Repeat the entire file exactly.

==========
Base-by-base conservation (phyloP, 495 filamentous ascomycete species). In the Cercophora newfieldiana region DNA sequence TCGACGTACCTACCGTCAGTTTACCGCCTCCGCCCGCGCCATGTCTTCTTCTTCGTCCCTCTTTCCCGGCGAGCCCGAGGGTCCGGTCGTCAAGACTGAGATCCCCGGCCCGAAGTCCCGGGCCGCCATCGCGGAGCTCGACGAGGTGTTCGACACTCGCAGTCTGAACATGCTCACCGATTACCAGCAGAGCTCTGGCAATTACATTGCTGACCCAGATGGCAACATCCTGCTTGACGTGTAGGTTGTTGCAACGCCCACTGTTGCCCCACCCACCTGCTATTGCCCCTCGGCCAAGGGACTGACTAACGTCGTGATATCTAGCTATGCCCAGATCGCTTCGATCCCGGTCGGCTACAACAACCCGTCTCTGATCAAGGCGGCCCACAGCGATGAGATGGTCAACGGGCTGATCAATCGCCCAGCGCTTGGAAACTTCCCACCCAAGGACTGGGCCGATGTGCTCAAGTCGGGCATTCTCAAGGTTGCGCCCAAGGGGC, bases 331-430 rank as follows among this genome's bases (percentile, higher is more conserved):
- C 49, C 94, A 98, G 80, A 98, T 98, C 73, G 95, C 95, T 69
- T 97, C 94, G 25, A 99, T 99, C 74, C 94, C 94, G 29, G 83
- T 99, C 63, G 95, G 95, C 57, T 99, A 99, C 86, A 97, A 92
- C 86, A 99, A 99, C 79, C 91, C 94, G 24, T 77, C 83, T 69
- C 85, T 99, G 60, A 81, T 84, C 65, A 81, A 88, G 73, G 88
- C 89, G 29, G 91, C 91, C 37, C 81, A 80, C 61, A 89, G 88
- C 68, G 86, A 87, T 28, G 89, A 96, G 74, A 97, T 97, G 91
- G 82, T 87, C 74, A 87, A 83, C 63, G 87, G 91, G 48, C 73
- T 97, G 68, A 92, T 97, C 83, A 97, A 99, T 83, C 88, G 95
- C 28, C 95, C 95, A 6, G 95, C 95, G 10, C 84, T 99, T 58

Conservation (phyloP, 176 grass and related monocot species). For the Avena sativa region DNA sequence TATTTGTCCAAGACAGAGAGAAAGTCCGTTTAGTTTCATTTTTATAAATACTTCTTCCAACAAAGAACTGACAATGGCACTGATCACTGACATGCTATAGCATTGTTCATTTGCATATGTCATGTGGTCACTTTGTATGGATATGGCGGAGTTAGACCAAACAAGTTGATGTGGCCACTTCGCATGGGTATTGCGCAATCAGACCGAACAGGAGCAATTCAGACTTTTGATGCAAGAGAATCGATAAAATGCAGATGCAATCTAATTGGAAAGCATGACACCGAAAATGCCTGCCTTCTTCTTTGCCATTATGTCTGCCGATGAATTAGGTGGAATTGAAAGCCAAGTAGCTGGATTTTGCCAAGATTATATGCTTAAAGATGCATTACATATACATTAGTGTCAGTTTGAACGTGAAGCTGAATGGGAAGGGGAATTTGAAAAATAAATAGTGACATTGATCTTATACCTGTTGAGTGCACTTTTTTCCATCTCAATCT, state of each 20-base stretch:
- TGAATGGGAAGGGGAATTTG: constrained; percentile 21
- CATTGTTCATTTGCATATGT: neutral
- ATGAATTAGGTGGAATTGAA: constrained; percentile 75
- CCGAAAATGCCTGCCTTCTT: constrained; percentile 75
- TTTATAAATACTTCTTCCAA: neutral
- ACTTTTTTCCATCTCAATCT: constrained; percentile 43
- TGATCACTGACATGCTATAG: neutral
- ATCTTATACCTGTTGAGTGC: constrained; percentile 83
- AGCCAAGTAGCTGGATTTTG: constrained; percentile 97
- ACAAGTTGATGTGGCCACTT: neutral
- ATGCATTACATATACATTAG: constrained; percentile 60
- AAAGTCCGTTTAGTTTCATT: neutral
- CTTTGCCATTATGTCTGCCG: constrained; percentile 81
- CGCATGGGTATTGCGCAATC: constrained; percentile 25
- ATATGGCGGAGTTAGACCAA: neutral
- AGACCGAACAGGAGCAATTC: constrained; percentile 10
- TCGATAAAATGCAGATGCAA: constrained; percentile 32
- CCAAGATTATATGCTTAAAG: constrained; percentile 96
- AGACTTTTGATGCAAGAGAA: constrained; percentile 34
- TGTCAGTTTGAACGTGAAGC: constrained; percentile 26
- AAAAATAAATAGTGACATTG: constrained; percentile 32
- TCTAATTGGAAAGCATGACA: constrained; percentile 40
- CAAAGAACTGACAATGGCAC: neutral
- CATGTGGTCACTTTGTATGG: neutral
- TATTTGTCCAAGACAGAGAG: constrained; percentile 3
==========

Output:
Base-by-base conservation (phyloP, 495 filamentous ascomycete species). In the Cercophora newfieldiana region DNA sequence TCGACGTACCTACCGTCAGTTTACCGCCTCCGCCCGCGCCATGTCTTCTTCTTCGTCCCTCTTTCCCGGCGAGCCCGAGGGTCCGGTCGTCAAGACTGAGATCCCCGGCCCGAAGTCCCGGGCCGCCATCGCGGAGCTCGACGAGGTGTTCGACACTCGCAGTCTGAACATGCTCACCGATTACCAGCAGAGCTCTGGCAATTACATTGCTGACCCAGATGGCAACATCCTGCTTGACGTGTAGGTTGTTGCAACGCCCACTGTTGCCCCACCCACCTGCTATTGCCCCTCGGCCAAGGGACTGACTAACGTCGTGATATCTAGCTATGCCCAGATCGCTTCGATCCCGGTCGGCTACAACAACCCGTCTCTGATCAAGGCGGCCCACAGCGATGAGATGGTCAACGGGCTGATCAATCGCCCAGCGCTTGGAAACTTCCCACCCAAGGACTGGGCCGATGTGCTCAAGTCGGGCATTCTCAAGGTTGCGCCCAAGGGGC, bases 331-430 rank as follows among this genome's bases (percentile, higher is more conserved):
- C 49, C 94, A 98, G 80, A 98, T 98, C 73, G 95, C 95, T 69
- T 97, C 94, G 25, A 99, T 99, C 74, C 94, C 94, G 29, G 83
- T 99, C 63, G 95, G 95, C 57, T 99, A 99, C 86, A 97, A 92
- C 86, A 99, A 99, C 79, C 91, C 94, G 24, T 77, C 83, T 69
- C 85, T 99, G 60, A 81, T 84, C 65, A 81, A 88, G 73, G 88
- C 89, G 29, G 91, C 91, C 37, C 81, A 80, C 61, A 89, G 88
- C 68, G 86, A 87, T 28, G 89, A 96, G 74, A 97, T 97, G 91
- G 82, T 87, C 74, A 87, A 83, C 63, G 87, G 91, G 48, C 73
- T 97, G 68, A 92, T 97, C 83, A 97, A 99, T 83, C 88, G 95
- C 28, C 95, C 95, A 6, G 95, C 95, G 10, C 84, T 99, T 58

Conservation (phyloP, 176 grass and related monocot species). For the Avena sativa region DNA sequence TATTTGTCCAAGACAGAGAGAAAGTCCGTTTAGTTTCATTTTTATAAATACTTCTTCCAACAAAGAACTGACAATGGCACTGATCACTGACATGCTATAGCATTGTTCATTTGCATATGTCATGTGGTCACTTTGTATGGATATGGCGGAGTTAGACCAAACAAGTTGATGTGGCCACTTCGCATGGGTATTGCGCAATCAGACCGAACAGGAGCAATTCAGACTTTTGATGCAAGAGAATCGATAAAATGCAGATGCAATCTAATTGGAAAGCATGACACCGAAAATGCCTGCCTTCTTCTTTGCCATTATGTCTGCCGATGAATTAGGTGGAATTGAAAGCCAAGTAGCTGGATTTTGCCAAGATTATATGCTTAAAGATGCATTACATATACATTAGTGTCAGTTTGAACGTGAAGCTGAATGGGAAGGGGAATTTGAAAAATAAATAGTGACATTGATCTTATACCTGTTGAGTGCACTTTTTTCCATCTCAATCT, state of each 20-base stretch:
- TGAATGGGAAGGGGAATTTG: constrained; percentile 21
- CATTGTTCATTTGCATATGT: neutral
- ATGAATTAGGTGGAATTGAA: constrained; percentile 75
- CCGAAAATGCCTGCCTTCTT: constrained; percentile 75
- TTTATAAATACTTCTTCCAA: neutral
- ACTTTTTTCCATCTCAATCT: constrained; percentile 43
- TGATCACTGACATGCTATAG: neutral
- ATCTTATACCTGTTGAGTGC: constrained; percentile 83
- AGCCAAGTAGCTGGATTTTG: constrained; percentile 97
- ACAAGTTGATGTGGCCACTT: neutral
- ATGCATTACATATACATTAG: constrained; percentile 60
- AAAGTCCGTTTAGTTTCATT: neutral
- CTTTGCCATTATGTCTGCCG: constrained; percentile 81
- CGCATGGGTATTGCGCAATC: constrained; percentile 25
- ATATGGCGGAGTTAGACCAA: neutral
- AGACCGAACAGGAGCAATTC: constrained; percentile 10
- TCGATAAAATGCAGATGCAA: constrained; percentile 32
- CCAAGATTATATGCTTAAAG: constrained; percentile 96
- AGACTTTTGATGCAAGAGAA: constrained; percentile 34
- TGTCAGTTTGAACGTGAAGC: constrained; percentile 26
- AAAAATAAATAGTGACATTG: constrained; percentile 32
- TCTAATTGGAAAGCATGACA: constrained; percentile 40
- CAAAGAACTGACAATGGCAC: neutral
- CATGTGGTCACTTTGTATGG: neutral
- TATTTGTCCAAGACAGAGAG: constrained; percentile 3